[27:47] Jim Lenskold The other ones market testing, probably the most underutilised in terms of very reliable statistically based measurement. And basically, if you could set up a control group, you know, that could be all the business as usual, but we introduced something new, and we have comparable markets or target segments, that's very trustworthy. And now that's that idea that as we move up in sophistication, we definitely get buy in better and from people inside and outside of marketing. But no market testing is what they used to, for pharmaceuticals, they set up a controlled experiment, and so it's reliable.
[28:26] Jim Lenskold And then the one that's a little bit of a mixed one, but is advanced modeling. And this is where, you know, it gets complicated when you have multiple touch points over many years, we talked about long sales cycles. You know, there are techniques that can detect that, you know, the the, it looks at people that convert, don't convert, and when you start identifying that certain touch points are consistent across all these different outcomes, you can even pick up the impact of the mass media, digital media that whether people click or not, it's influencing other outcomes so people are engaging with content. And it's sophisticated. And I say there's a plus and a minus, it is extremely reliable, but there's a little bit of a sense that sometimes people feel it's a black box.
[29:15] Jim Lenskold So for me, when we use modeling, we always cycle it back to do the market testing as a validation. This is to say, look, we basically figured out that if we spend 20% more on paid social and a little bit less on some of this brand or whatever it's going to be that we think we can increase sales, let's run that either in select markets or select time period and do some validation. But there's a snowball effect here that if we get people to see and understand enough to go, okay, they not only buy into it, the executives generally will fund and encourage more measurement. You know, it's a competitive advantage to have insights that others don't.
[29:55] Shahin Hoda Got it. Got it. I love it. That's some awesome stuff. Now Jim, before I have some rapid questions I want to ask you, but before I kind of dive into that, is there anything else around ROI that you think it's important for us to chat about that I maybe didn't ask.
[30:12] Jim Lenskold I guess one of the pieces I didn't talk too much about is that it does tie to that culture piece. But I think most companies, when they look at ROI, it looks like there's a million things to do. And it's complicated, right? We've got to come up with all these different measurement techniques, I gotta get my data in better order, which fortunately, is getting better for marketers, I have to then run this financial piece. But it's unlike like major marketing automation implementations, you're either on or off, this is something you could progress in stages.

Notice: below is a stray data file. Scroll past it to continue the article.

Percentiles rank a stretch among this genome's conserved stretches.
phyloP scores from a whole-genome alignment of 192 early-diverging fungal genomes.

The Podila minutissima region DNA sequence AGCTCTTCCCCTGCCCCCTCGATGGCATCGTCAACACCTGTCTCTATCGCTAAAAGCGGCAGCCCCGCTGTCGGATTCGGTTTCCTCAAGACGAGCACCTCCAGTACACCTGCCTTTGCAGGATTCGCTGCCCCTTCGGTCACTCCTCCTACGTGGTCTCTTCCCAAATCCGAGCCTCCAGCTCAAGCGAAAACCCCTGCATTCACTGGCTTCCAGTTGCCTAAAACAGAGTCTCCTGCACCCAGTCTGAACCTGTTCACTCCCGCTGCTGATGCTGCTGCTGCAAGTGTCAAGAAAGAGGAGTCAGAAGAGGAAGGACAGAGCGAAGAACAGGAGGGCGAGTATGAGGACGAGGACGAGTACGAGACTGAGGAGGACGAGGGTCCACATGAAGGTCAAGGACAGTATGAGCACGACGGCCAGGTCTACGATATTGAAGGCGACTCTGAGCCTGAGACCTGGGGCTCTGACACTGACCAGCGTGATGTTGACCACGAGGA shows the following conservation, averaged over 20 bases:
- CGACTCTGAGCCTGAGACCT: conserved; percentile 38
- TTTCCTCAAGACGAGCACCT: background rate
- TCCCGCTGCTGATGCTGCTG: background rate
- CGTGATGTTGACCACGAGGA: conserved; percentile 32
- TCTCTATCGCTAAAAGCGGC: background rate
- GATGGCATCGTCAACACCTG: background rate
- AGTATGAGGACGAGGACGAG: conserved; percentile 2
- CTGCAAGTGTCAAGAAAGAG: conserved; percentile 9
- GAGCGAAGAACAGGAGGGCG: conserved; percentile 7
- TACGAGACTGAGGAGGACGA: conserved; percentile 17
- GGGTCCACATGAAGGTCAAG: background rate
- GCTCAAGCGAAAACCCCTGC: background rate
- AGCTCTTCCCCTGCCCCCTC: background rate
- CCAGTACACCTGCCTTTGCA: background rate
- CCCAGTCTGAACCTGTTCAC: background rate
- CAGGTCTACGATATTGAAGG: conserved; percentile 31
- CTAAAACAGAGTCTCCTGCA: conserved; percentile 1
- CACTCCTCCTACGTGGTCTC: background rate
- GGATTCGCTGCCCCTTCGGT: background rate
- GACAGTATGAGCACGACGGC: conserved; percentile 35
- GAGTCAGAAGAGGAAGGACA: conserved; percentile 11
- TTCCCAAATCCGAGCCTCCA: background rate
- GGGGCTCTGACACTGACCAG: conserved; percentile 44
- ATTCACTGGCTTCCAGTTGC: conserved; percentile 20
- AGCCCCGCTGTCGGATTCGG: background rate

[30:44] Jim Lenskold You know, you could, you could do a market test now and if it works, you do another one. And if you could, you could put those ROI scenarios in place. And use kind of some basic numbers and overtime, you get a little bit more detailed and look at segment levels. So kind of think of it as a progression and not an all or nothing. You know, look for some different ways to get started and try to get the dialogue going. And, but small wins, and some communication usually gets people to the next best one. And don't forget, the business likes that you learn something, but you applied it, and you came back and said, okay, the results are better this time because of the measurement, the analysis, the ROI scenarios. So I think that's kind of a good way to not think that is such a hurdle to get past.
[31:31] Shahin Hoda Got it. Got it. It's not an intelligent design. It's an evolutionary process.
[31:36] Jim Lenskold Yes. Yes. And believe me, it gets, there's the companies that are really good at it, always have a long list of what they would do next. I worked with some companies that were very advanced. And you know, there's all this artificial intelligence built into optimisation. And these tools will run and you trust the tools, the thing is, the tools will be optimised by what you set. And most of them missed, they missed the mark.
[32:01] Jim Lenskold So there's something really sophisticated there that says, look, every time I spend a little bit more money, I need to make even more money, you know what I mean? I have to have diminishing returns in a lot of different areas. And sometimes I've seen artificial intelligence, they'll improve conversion rates double and triple, but they'll cut sales down to like 10%. Well, those other sales are pretty good, too. You know what I mean? It's a way to be careful about what we optimise on. So, to me, ROI will always kind of bring you back to the business objectives. So it's a good process.
[32:37] Shahin Hoda I love it. I love it. All right, let's do some rapid fire questions.
[32:41] Jim Lenskold Yeah.